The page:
Singing is like a language, a body language, if you will. When learning a new language, one often hears the advice to study every day. Does the same advice hold for singing? Setting aside the catastrophic financial expenses that would come with that, wouldn’t it be great to take daily voice lessons? You’ll get the hang of it in no time, right?

Unfortunately, the language of the physical functioning of the voice works a bit differently. I maintain that it is NOT advisable to take daily voice lessons, and that the highest frequency should be twice a week. Let me explain why.

The world class soprano Renée Fleming states in her book “The Inner Voice: The Making of a Singer”:

“I’ve finally accepted the fact that singing takes ten minutes to explain and ten years to accomplish.”

Renee Fleming: “I’ve finally accepted the fact that singing takes ten minutes to explain and ten years to accomplish”

That is because there is a significant time gap between the moment we comprehend a technical principle and when our body masters it.

We are not stupid, we get it when we hear it the first time: relax your shoulders, reposition your tongue, breath low, expand your ribs sideways, and so forth. That shouldn’t be so hard! But still our body takes its time to follow. That is how muscle memory works. If you want to train your body to get used to an activity it is not used to, the secret is repetition.

And where do we do that painstaking work? At home. Not with the teacher, but with ourselves, a mirror, a keyboard and four walls. That is where the magic happens. We take the teacher’s instructions (which we may or may not have followed during the lesson) and drill that into our systems. That is THE secret.

To put it plainly: going to lessons without practicing in between is a waste of your time and money. Do yourself a favor and practice at least 5 times a week, will you? Practice a maximum of 6 days week, you need a day of rest 🙂

How often for beginners

You are probably at a stage when you are not always sure if you are singing correctly or not. You barely have any idea about vocal technique and you might feel helpless without your teacher. In this case, take two lessons a week if you can. Practice no more than 20 minutes a day, to make sure you don’t do yourself any harm. Playing around with your voice is fascinating, but it can also be dangerous, if you don’t know what you are doing.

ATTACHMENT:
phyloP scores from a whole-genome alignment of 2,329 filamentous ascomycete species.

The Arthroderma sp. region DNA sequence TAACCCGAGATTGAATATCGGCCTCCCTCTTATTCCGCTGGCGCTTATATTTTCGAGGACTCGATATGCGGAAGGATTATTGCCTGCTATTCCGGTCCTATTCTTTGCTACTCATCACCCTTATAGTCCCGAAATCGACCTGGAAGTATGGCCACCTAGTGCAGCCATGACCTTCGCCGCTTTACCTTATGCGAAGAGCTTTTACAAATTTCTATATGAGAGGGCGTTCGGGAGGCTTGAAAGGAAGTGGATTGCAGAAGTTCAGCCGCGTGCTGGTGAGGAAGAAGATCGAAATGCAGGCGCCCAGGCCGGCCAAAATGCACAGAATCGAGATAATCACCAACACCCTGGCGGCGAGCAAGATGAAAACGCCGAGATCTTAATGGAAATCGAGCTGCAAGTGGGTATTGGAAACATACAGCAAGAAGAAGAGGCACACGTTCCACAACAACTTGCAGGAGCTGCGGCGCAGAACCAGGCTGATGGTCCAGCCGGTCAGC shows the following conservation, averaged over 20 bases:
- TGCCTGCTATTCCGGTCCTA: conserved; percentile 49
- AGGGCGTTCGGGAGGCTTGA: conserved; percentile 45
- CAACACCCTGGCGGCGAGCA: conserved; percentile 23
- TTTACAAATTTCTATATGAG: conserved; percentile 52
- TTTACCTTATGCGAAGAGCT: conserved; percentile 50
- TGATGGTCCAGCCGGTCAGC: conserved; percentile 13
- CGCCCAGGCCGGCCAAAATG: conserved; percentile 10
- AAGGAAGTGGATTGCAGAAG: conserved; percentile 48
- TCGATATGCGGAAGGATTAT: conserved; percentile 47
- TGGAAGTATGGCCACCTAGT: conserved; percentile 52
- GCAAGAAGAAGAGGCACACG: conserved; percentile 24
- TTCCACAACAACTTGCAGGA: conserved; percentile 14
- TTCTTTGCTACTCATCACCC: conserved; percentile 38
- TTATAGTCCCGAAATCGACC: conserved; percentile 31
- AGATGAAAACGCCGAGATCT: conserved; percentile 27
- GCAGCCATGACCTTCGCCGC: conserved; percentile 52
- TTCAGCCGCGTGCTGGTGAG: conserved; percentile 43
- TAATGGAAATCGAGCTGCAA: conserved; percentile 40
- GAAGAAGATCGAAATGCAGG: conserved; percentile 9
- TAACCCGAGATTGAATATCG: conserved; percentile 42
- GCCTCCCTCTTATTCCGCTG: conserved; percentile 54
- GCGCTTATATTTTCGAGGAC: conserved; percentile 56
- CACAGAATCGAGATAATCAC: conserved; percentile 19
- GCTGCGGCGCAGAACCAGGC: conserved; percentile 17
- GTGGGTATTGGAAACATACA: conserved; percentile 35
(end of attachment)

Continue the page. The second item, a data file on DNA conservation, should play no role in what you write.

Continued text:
**Important principle! Even though you don’t know what you are doing, you know when your throat hurts! Pay attention while you sing at home and if something is uncomfortable, STOP, and try something else. If it feels weird, but not painful or like an effort, it’s cool. Weird is good, you are trying to form new habits, which by their very nature won’t feel familiar.***

More advanced singers

After you’ve learned some things and practiced some, you’ll begin to realize when you are doing it right and when wrong. You can then reduce the frequency to once a week, and keep the same practice routine. The more you are able to judge by yourself what you are doing wrong and the more tools you have to fix it, the fewer lessons a month you can take. Provided that you keep up the work at home and repeat the exercises with your lovely instrument.

How seldom can you take a lesson?

In a time of an existential crisis, after years of intense vocal training, I figured this idea out. You don’t have to be dependent on the teacher all the time. I was in a lesson where I learned a very basic technical element for the first time, or, to be fair, realized it for the first time. I began doubting myself as a singer, as a student, as an intelligent person!

I went home and decided I would not go back to my teacher before managing to pull that trick off. I practiced every day for a whole month, and when I went back my teacher was impressed, to say the least. We both understood that once a month was the deal from then on. She might get paid less, but the lessons would be much more satisfying. To be honest, there were times in which I took one lesson every two months, or even less frequent. It worked for me, as I was at the time advanced enough to know when I needed the feedback.

I hope the point is clear by now: your progress depends on your ability to be your own tutor. Is your understanding of basic technique sufficient to correct yourself on the battle field, aka, your practice room? This understanding will progress, with time, enabling you to take lessons less often and have more effective, long lasting changes in your singing.

Will I ever be able to stop voice lessons altogether? Hmm….no. And yes. Our voice sounds completely different from the outside than it does in our head. Therefore, we cannot rely on just our ears when practicing for long stretches. It is very helpful to record (better still – to film) yourself and examine the results.

Maybe some would argue that this is enough for advanced singers. Still, in my opinion, one should have an extra set of eyes and ears. Go to a teacher once in a while, or exchange lessons with a colleague of about your level.

This piece is an extension of the broader article about how to practice singing.